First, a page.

Did you know that some creatures can actually see the world in long exposures? Scientists recently discovered that cockroaches are the latest insect found to have that feature built into their eyes and brains. It allows the resilient little bugs to see in near-pitch black environments. Read more…
Turns out you may not have to be stupid enough to post incriminating evidence on Instagram to get busted via photo in the near future. A pair of British researchers are working on a way to collect identifiable images from the reflections of people captured on a photo subject’s eyeball. Read more…
Last Saturday, we featured a creative music video by the band James Wallace and the Naked Light that was shot entirely in one take in the reflection of a fan’s eyeball. It was a wonderfully simple video and an approach we hadn’t seen before in a music video.
But shortly after featuring that video, we were told that a similar idea had actually been done before by the Italian band K-Conjog, when they made the award-winning video for their song Qwerty. Read more…
This article started after I followed an online discussion about whether a 35mm or a 50mm lens on a full frame camera gives the equivalent field of view to normal human vision. This particular discussion immediately delved into the optical physics of the eye as a camera and lens — an understandable comparison since the eye consists of a front element (the cornea), an aperture ring (the iris and pupil), a lens, and a sensor (the retina).
Despite all the impressive mathematics thrown back and forth regarding the optical physics of the eyeball, the discussion didn’t quite seem to make sense logically, so I did a lot of reading of my own on the topic. Read more…
Using the human eye to control cameras isn’t a new idea — Canon used to offer eye-controlled focusing in its SLRs — but designer Mimi Zou‘s Iris concept camera takes the concept one step further by having the camera be entirely controlled by the eye. Shaped like a lens, the photographer uses the camera by simply looking through it. Focusing, zooming, and snapping photos are done by looking, narrowing/widening the eyes, and blinking (respectively). Read more…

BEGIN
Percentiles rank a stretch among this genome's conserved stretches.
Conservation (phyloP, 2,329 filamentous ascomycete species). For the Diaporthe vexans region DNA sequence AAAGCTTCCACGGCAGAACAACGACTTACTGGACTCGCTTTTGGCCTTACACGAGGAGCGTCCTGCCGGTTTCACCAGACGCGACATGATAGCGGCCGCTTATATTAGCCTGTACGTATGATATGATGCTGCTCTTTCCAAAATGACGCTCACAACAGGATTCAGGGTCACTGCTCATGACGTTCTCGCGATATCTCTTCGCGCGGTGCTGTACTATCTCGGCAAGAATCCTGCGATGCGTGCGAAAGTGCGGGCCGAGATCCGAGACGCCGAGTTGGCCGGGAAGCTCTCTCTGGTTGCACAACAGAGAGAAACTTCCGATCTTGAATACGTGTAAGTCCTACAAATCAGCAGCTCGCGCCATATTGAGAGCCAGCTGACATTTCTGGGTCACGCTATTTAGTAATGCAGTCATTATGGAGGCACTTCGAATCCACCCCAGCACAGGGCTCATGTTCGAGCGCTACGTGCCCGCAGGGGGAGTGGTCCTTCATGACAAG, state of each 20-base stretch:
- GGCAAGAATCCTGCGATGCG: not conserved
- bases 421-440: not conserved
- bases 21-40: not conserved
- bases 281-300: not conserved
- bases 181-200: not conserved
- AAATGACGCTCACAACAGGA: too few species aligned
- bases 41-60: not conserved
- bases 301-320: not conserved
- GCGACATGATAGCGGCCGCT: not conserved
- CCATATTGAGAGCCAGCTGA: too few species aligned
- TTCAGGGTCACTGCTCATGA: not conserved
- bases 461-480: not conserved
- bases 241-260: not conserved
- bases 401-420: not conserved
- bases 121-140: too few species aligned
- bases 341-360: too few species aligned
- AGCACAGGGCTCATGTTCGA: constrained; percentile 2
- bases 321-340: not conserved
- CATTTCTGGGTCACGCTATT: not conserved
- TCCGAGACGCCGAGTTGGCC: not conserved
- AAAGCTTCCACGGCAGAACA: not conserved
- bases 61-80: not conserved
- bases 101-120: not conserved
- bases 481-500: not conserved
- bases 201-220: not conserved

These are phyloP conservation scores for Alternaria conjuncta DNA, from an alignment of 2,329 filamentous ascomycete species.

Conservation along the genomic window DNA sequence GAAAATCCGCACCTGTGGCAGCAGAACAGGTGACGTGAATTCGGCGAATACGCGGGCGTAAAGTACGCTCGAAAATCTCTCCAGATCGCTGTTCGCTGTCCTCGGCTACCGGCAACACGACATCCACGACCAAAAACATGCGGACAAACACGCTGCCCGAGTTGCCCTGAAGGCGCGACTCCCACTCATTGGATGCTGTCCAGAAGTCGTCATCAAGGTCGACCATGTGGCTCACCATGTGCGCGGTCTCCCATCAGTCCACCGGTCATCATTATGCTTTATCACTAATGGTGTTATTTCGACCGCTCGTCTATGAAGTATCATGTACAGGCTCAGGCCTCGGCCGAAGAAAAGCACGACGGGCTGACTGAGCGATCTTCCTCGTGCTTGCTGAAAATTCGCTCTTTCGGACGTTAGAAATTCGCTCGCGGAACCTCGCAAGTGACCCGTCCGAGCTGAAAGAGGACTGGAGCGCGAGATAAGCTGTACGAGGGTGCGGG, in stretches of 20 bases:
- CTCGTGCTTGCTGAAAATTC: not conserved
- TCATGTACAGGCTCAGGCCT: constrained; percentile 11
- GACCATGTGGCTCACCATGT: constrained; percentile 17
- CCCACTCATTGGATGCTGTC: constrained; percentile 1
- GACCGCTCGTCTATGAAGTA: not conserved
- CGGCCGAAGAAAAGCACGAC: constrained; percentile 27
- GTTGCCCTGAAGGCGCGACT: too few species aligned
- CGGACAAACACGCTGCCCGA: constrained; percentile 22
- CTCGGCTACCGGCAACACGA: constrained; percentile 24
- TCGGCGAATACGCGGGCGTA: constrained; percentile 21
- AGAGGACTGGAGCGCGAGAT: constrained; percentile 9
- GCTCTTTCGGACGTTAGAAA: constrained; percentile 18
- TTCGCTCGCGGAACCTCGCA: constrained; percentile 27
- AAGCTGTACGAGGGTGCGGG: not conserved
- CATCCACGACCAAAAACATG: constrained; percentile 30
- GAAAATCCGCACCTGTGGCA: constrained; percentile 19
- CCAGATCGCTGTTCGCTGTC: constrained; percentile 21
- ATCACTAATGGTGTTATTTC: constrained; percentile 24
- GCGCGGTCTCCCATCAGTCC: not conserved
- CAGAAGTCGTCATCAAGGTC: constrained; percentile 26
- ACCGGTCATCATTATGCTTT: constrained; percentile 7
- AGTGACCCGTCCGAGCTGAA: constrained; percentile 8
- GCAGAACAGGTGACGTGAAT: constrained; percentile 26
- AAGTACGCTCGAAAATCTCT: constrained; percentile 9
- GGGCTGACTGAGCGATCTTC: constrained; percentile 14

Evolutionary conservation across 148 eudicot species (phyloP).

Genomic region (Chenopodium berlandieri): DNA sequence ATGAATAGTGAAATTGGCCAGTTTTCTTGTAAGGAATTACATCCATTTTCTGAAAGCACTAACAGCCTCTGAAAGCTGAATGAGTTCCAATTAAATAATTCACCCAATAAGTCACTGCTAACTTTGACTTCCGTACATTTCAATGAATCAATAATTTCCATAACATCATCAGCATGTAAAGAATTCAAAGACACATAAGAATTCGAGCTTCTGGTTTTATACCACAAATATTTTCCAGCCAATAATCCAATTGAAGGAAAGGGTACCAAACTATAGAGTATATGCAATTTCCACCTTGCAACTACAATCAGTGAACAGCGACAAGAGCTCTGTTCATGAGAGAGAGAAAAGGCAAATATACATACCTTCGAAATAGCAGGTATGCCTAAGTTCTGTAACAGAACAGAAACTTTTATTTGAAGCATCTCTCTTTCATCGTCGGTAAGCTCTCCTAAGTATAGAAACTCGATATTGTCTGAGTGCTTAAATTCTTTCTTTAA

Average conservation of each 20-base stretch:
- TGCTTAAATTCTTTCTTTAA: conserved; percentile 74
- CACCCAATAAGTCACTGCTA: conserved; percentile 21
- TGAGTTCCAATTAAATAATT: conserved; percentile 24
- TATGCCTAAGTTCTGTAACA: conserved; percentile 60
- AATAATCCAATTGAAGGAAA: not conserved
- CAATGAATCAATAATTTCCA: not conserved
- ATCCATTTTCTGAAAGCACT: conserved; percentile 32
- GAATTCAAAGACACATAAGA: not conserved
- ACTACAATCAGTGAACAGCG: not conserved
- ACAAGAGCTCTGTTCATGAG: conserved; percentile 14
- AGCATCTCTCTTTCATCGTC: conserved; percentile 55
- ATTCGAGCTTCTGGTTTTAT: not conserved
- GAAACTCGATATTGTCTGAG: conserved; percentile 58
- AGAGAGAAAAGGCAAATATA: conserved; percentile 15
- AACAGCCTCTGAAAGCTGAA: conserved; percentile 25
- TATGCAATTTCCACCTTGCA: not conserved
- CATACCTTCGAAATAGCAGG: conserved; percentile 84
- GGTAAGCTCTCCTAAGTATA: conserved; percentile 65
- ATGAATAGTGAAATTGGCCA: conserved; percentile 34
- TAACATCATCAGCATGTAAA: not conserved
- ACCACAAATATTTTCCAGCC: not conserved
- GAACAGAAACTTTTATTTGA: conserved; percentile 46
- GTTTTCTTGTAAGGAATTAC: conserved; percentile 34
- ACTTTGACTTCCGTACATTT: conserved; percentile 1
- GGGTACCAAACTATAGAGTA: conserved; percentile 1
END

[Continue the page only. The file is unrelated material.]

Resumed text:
Ever wonder what the f-number of your eyes are? It can easily be calculated using the human eye’s focal length (~22mm) and physical aperture size. Here’s what Wikipedia has to say:
Computing the f-number of the human eye involves computing the physical aperture and focal length of the eye. The pupil can be as large as 6–7 mm wide open, which translates into the maximum physical aperture.
The f-number of the human eye varies from about f/8.3 in a very brightly lit place to about f/2.1 in the dark. The presented maximum f-number has been questioned, as it seems to only match the focal length that assumes outgoing light rays. According to the incoming rays of light (what we actually see), the focal length of the eye is a bit longer, resulting in minimum f-number of f/3.2.
The article also notes that the eye cannot be considered an ordinary air-filled camera since it’s filled with light refracting liquid.
After taking a macro photograph of his own eye using a Samsung WB500 compact camera, Jarroseph was startled to find that the photograph showed his own face reflected in his eyeball. His face had reflected off the front of the lens, off his eyeball, and then into the camera!
Here’s a slow motion video showing a closeup look at the human eye, our amazing biological lens (and sensor). You might be surprised at how mechanical its movements are and how fluid the iris is. Another crazy fact is that we’re continually relying on “image stabilization” to see things clearly:
The visual system in the brain is too slow to process information if the images are slipping across the retina at more than a few degrees per second. Thus, for humans to be able to see while moving, the brain must compensate for the motion of the head by turning the eyes. [#]
To see a quick demonstration of this fact, try the following experiment: hold your hand up, about one foot in front of your nose. Keep your head still, and shake your hand from side to side, slowly at first, and then faster and faster. At first you will be able to see your fingers quite clearly. But as the frequency of shaking passes about 1 Hz, the fingers will become a blur. Now, keep your hand still, and shake your head. No matter how fast you shake your head, the image of your fingers remains clear. This demonstrates that the brain can move the eyes opposite to head motion much better than it can follow, or pursue, a hand movement. When your pursuit system fails to keep up with the moving hand, images slip on the retina and you see a blurred hand. [#]
Like with cameras, our built-in image stabilization can deal with head shake but not motion blur.
You might want to skip this post if you’re squeamish. A filmmaker named Rob Spence has successfully become a cyborg by replacing an eye he lost through a childhood accident with a wireless camera that transmits everything he sees to a computer. Spence believes that technology may soon reach the point where are be tempted to swap out their body parts for superior prosthetics. No word on when he’ll be able to apply Instagram filters to his eye camera photos.